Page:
This is where an application treats cache as the main data store and reads data from it and writes data to it. The cache is responsible for reading and writing this data to the permanent storage volume, thereby relieving the application of this responsibility.
In RapidDisk-Cache, all writes are cached to a RapidDisk volume but also written to disk immediately. All disk reads are cached. Cache is not persistent over device removal, reboots, or after you remove the Device Mapper mapping. This module does not store any cache metadata on RapidDisk volumes but instead in memory outside of RapidDisk. The best part of RapidDisk-Cache is that you can map and unmap a cache drive to any volume at any appropriate time and it will not affect the integrity of the data on the persistent storage drive.
What is Write-Around Caching?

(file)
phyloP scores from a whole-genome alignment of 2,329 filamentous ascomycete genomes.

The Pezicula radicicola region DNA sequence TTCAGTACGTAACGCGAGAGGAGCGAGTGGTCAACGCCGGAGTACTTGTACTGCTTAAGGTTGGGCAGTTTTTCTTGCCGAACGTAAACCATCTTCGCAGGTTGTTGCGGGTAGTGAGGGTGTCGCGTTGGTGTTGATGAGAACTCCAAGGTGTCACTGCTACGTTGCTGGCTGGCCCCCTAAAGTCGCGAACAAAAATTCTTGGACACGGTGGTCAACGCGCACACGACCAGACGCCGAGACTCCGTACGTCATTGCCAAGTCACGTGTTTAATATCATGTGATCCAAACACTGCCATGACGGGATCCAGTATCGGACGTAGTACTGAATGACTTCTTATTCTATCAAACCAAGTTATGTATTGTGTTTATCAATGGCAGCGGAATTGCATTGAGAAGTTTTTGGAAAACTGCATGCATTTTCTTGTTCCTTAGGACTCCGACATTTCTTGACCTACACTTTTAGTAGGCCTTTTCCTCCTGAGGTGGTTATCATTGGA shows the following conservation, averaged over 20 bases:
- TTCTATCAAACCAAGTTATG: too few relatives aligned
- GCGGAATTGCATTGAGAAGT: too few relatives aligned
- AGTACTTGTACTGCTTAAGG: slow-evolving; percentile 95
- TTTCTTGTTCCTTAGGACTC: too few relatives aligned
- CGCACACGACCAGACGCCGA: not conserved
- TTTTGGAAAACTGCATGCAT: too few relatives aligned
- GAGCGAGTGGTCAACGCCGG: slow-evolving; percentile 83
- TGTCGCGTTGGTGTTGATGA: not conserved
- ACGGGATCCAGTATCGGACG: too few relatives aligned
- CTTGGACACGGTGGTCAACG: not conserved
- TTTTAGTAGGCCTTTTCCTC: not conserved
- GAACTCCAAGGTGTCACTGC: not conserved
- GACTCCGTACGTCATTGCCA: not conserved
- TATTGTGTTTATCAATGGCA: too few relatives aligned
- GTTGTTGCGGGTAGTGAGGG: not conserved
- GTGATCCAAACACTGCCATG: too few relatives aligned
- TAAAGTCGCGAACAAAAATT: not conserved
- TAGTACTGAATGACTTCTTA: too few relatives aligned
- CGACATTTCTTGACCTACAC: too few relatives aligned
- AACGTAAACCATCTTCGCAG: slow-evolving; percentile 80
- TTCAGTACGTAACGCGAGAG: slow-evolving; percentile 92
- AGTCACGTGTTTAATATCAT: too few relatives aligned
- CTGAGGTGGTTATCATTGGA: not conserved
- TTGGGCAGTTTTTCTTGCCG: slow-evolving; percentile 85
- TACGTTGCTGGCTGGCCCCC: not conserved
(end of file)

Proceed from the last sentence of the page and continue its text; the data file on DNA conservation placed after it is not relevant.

Write Around caching shares some similarities with the Write-Through implementation. However, in this method, only read operations are cached and not write operations. This way, all read data considered hot can remain in cache a bit longer before being evicted.
The performance numbers obtained here with RapidDisk will always be consistent as opposed to the Flash memory. It has even been brought to my attention that certain companies using RapidDisk have obtained far greater numbers than the ones provided below. Some of whom achieved performance that reaching as fast as 40 Gigabytes per second!